Monthly Archives

July 2014

Work Smarter not Harder… The difference between a workaholic and a top-performer.

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Why is “procrastination” considered by some to be a dirty word? Sometimes my best ideas are the product of a tight deadline or pressure of a ticking clock. So, when I came across this article titled “High Performers vs. Workaholics: 7 Subtle Differences,” it intrigued me and, ultimately, validated my (sometimes) instinct to “procrastinate.”

Workaholics vs Top Performers

Workaholics can look very similar to high performers on the outside, but they’re actually nothing alike, according to Jullien Gordon, a nationally recognized public speaker and notable talent recruitment and development consultant. The key difference? Gordon argues that, “A high performer works hard in healthy sustainable ways and feels happy and inspired, meanwhile a workaholic works hard in unhealthy unsustainable ways and feels unhappy and burned out.” Here’s the breakdown and some key takeaways I learned from Gordon’s study and article:

  1. High performers know their own value. Workaholics allow others to determine their value.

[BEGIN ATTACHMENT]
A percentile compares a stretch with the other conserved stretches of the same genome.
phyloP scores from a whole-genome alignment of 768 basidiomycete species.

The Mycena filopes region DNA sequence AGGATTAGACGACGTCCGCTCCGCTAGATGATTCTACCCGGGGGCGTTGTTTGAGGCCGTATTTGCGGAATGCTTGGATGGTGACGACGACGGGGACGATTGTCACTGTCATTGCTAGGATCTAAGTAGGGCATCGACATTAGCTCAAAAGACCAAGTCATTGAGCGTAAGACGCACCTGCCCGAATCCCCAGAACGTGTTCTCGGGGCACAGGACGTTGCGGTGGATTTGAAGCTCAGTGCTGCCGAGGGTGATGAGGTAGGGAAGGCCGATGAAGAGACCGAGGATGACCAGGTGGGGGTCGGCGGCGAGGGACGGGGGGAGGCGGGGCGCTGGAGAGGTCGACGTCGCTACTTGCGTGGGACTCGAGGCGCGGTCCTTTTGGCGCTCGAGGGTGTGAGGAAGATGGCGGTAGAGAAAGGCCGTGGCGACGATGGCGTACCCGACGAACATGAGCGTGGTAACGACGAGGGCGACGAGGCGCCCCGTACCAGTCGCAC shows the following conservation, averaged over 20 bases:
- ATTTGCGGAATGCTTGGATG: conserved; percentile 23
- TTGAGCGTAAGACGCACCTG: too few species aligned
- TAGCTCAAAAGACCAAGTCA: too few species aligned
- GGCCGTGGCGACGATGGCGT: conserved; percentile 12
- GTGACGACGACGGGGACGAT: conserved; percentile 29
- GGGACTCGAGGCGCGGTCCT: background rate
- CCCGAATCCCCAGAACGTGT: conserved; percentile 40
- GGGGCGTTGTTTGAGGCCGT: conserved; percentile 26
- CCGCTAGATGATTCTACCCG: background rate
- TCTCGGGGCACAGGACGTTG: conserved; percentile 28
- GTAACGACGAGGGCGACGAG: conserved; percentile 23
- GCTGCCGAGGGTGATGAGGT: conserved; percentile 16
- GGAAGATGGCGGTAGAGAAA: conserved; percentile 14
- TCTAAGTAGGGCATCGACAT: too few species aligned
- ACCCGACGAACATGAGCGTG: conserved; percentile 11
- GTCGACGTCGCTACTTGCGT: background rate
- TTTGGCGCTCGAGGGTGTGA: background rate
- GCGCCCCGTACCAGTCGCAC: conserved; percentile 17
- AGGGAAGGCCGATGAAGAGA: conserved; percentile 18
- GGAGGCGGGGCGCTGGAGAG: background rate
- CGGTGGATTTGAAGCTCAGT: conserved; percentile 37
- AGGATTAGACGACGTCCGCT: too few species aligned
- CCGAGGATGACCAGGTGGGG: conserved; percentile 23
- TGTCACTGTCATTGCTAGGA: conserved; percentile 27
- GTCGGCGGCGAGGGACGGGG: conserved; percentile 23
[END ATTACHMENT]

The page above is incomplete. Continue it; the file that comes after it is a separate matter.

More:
Gordon ascertains that a top-performing individual knows their own self worth. They are constantly self-evaluating and giving themselves feedback rather than waiting on the approval of others. Comparatively, a workaholic relies solely on external validation from a boss, co-worker, or client.

  1. High performers give 100% at the right time. Workaholics give 110% all of the time.

    Gordon writes that individuals who are top performers “don’t buy into the illusion of 110%. They know that 110% is unsustainable. Instead they focus on increasing their capacity so that their 100% is better than the competition’s 110%.” A workaholic attempts to go all out, all the time. “They have difficulty prioritizing what’s important, therefore, everything is important in their mind.”

  1. High performers do business. Workaholics are busy.